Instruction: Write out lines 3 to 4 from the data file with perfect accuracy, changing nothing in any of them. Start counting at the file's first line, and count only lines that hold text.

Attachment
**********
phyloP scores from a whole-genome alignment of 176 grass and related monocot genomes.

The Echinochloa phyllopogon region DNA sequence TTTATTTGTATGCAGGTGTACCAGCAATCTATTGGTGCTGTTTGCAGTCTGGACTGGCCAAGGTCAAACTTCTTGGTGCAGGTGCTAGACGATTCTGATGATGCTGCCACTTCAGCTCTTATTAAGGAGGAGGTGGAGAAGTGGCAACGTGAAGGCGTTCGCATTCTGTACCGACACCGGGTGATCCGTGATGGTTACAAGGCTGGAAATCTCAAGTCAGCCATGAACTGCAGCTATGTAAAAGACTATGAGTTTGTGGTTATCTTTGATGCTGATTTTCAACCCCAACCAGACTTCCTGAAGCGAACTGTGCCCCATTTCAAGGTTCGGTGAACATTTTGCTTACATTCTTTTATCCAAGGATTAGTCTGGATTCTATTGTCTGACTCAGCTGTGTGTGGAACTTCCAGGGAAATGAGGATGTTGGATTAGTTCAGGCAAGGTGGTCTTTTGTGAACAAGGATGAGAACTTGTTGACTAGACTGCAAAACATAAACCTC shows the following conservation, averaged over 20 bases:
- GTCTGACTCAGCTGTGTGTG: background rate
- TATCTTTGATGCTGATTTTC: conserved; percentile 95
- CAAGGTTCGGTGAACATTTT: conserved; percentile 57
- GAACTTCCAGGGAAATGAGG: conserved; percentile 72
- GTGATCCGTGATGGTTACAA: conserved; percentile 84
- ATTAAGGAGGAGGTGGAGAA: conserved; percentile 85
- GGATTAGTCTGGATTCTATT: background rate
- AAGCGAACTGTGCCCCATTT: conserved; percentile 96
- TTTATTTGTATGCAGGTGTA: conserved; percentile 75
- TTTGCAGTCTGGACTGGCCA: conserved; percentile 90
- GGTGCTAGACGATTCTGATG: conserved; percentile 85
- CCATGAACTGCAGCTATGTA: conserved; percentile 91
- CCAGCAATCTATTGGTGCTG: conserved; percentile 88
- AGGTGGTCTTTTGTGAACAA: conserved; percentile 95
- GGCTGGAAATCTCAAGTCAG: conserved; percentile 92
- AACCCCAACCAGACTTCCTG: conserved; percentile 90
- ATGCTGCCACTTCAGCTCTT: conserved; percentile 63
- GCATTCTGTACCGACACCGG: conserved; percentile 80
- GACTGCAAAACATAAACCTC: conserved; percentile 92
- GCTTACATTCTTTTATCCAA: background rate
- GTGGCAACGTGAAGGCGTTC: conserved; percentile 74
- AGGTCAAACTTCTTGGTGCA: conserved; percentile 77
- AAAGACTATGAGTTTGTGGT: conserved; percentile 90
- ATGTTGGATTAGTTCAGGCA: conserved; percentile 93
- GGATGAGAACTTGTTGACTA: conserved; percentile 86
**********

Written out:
- GTCTGACTCAGCTGTGTGTG: background rate
- TATCTTTGATGCTGATTTTC: conserved; percentile 95